As Wawrinka hits in the net a backhand Federer has his first match point. Stan saves the match point with a forehand winner down the line. Finally Wawrinka holds with another forehand winner, this time cross court.

Federer serves for the match at 5-3. Federer gets to 40-0 with a forehand winner cross court. On his second match point, Federer wins as Wawrinka hits a backhand return long. Federer wins 7-5 6-3 after 1 hour and 10 minutes.

Here are the match stats:

Screen Shot 2015-11-21 at 21.30.15

Screen Shot 2015-11-21 at 21.32.02


Rafael Nadal May Have Luck On His Side This Time Down Under

Could 2022 be Nadal’s year at Melbourne Park?




Image via

Rafa Nadal hasn’t always been so lucky, especially at the Australian Open.


Melbourne generally has treated the great Spanish left-hander rather harshly. If not injuries, it was bad luck. He easily could have been sitting well ahead of both Roger Federer and Novak Djokovic in Grand Slam titles, say 23-19 in both cases. The fact Djokovic was not allowed to compete in this Australian Open wouldn’t even be an issue.

But anyway, here’s Rafa back in the Australian semifinals. Federer and Djokovic aren’t anywhere in sight.


Nadal may be 35 years old, but he still may be the best two-set player in the game. He looked like his old self the first two sets of his five-set (6-3, 6-4, 4-6, 3-6, 6-3) quarterfinal win over talented, but bad-mouthing 22–year-old Canadian Denis Shapovalov.

Then, there was another significant quarterfinal just a year ago in Melbourne that almost made this Nadal-Shapovalov meeting look like a replay of Nadal’s five-set loss to Stefanos Tsitsipas in last year’s Australian Open.

Nadal didn’t waste his 2-0 set lead against Shapovalov, although all Nadal fans watching Tuesday’s Nadal-Shapovalov match must have had an errie feeling that it could be 2021 all over again.


Yes, Nadal appeared to play it smarter this time. He went after the third set until he missed what should have been an easy passing shot down the line to get to double break point at 3-3 in the set. After 4-4, Nadal won only two more points in the set, one on a Shapovalov double fault and the other one a Naval love-40 ace.

Finally, after dropping three straight games to fall behind 4-1 in the fourth set while looking very un-Nadalish, the Spaniard called for medical help while holding his stomach. That didn’t make Shapovalov happy.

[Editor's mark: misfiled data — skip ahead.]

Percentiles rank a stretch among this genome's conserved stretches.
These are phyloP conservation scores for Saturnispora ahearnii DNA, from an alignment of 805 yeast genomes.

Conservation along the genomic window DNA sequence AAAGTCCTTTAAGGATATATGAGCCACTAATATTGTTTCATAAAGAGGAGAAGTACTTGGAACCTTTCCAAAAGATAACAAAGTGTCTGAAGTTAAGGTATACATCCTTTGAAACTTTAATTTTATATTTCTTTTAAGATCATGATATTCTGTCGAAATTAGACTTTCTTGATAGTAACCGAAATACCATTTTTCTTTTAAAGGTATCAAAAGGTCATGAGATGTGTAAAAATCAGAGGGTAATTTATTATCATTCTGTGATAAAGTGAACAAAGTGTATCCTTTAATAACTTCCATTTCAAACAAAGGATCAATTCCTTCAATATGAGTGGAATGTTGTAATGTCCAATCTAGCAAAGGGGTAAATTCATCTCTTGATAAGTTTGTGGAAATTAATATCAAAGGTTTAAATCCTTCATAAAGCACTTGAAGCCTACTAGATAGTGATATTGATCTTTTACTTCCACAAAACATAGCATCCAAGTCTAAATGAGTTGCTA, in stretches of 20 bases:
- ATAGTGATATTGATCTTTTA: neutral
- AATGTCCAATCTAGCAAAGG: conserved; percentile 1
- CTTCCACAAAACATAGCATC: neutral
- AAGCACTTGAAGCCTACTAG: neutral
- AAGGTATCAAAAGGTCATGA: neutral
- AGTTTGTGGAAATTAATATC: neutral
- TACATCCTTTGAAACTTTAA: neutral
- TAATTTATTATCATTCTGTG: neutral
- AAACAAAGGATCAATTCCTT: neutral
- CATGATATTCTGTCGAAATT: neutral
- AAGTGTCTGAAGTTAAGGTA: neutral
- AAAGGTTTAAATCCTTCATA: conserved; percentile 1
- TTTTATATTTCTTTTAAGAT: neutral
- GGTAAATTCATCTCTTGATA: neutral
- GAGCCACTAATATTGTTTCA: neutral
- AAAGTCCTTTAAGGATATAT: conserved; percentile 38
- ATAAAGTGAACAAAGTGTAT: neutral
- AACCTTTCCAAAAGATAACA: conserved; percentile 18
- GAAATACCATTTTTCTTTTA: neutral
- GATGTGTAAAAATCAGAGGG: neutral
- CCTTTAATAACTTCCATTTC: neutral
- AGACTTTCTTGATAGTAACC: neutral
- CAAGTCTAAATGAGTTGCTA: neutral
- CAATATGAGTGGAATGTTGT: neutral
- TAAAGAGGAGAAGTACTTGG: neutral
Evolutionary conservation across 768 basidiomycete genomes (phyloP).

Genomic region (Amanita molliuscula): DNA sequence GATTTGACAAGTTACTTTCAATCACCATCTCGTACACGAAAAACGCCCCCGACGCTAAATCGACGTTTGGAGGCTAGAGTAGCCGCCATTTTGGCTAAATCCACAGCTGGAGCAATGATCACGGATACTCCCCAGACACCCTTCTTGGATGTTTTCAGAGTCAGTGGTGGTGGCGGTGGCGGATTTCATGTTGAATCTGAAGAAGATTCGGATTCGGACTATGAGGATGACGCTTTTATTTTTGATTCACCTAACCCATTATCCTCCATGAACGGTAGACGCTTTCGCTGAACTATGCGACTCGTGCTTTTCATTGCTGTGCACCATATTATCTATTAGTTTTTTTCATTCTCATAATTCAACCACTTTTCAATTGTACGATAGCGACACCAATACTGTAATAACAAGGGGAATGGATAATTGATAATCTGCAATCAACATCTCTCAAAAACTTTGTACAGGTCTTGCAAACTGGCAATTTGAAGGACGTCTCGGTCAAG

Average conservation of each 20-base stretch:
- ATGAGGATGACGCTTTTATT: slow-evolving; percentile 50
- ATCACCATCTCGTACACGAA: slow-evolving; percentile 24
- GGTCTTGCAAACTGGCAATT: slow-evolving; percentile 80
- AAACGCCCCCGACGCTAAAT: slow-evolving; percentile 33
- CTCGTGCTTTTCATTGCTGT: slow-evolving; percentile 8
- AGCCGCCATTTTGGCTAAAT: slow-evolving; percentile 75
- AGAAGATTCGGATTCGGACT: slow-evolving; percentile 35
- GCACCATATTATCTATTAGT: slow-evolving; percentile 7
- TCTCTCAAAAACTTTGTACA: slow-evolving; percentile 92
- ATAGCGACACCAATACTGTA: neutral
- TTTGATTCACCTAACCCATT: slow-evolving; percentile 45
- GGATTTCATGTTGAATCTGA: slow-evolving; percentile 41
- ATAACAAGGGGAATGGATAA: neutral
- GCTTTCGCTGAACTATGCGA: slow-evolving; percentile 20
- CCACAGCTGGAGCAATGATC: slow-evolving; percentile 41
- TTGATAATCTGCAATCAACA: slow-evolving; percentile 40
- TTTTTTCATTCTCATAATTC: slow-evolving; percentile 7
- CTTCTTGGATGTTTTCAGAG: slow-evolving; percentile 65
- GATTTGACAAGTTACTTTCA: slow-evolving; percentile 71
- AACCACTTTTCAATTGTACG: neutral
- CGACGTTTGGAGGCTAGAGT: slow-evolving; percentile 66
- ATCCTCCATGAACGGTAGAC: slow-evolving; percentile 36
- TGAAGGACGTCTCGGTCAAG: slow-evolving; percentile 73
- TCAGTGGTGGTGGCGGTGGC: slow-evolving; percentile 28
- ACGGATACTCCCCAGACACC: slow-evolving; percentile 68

Afterward the medical visit that Shapovalov seemed to be upset about, Nadal appeared to slowly respond to the medication while closing to 5-3 and holding a double break point in the ninth game before Shapovalov evened the match at two sets each.

In that stretch of four games and then the seven-minute break for Nadal between sets, it became obvious that the medication had worked as Nadal jumped out to a 3-0 lead in the fifth set. 

Earlier, Shapovalov reportedly called chair umpire Carlos Bernardes “corrupt” for not calling out Nadal for taking too much time between points and thus giving Nadal special treatment. And the seven-minute break before the start of the final set upset the Canadian left-hander even more.


This time, Nadal’s luck comes from the fact Djokovic is absent as well as the draw that pits Nos. 2 and 4 seeds Daniil Medvedev and Tsitsipas against each other in Friday’s semifinals while sixth-seed Nadal will go against hard-hitting Italian Matteo Berrettini, the seventh seed.

Berrettini is a strong player, but realistically he isn’t in the class of Medvedev or Tsitsipas.

Berrettini isn’t the most consistent player around. Very erratic at times, repeatedly going all-out on the forehand side, while his backhand is a glaring weakness,

Of course, Medvedev turned back Djokovic’s bid to break the 20-20-20 Grand Slam title deadlock between Nadal, Federer and Djokovic. That says enough about Medvedev’s ability to live up to the task in Grand Slams.

And then there’s Tsitsipas with his enormous talent and desire to win a Grand Slam title.

Maybe Medvedev and Tsitsipas will push each other to physical extremes in the semifinals, while Nadal breezes past Berrettini.


Nadal’s bad luck Down Under where his lone title came with his 2009 five-set victory over Federer in the Aussie final that brought Federer to tears receiving the runner-up trophy for the third straight time after major finals against Nadal.

Eight years later in 2017, Federer got Nadal back by upsetting the Spaniard in another five-set Aussie final in which Nadal was a heavy favorite.

Another misfortune for Nadal was his five-set loss to Djokovic in the five hours and 15 minutes long Australian Open final in 2012. Nadal owned a 4-2 lead in the fifth set before missing an open line on an easy-looking backhand passing shot down the line with both players at the net. A winner would have put Nadal within one game and one point of a second Australian Open title


Of course, there have been a line of injuries for Nadal in Melbourne, including the 2014 final against Stan Wawrinka in which early in the second set a near-incapacitating back injury got in Rafa’s way of completing a career double Grand Slam.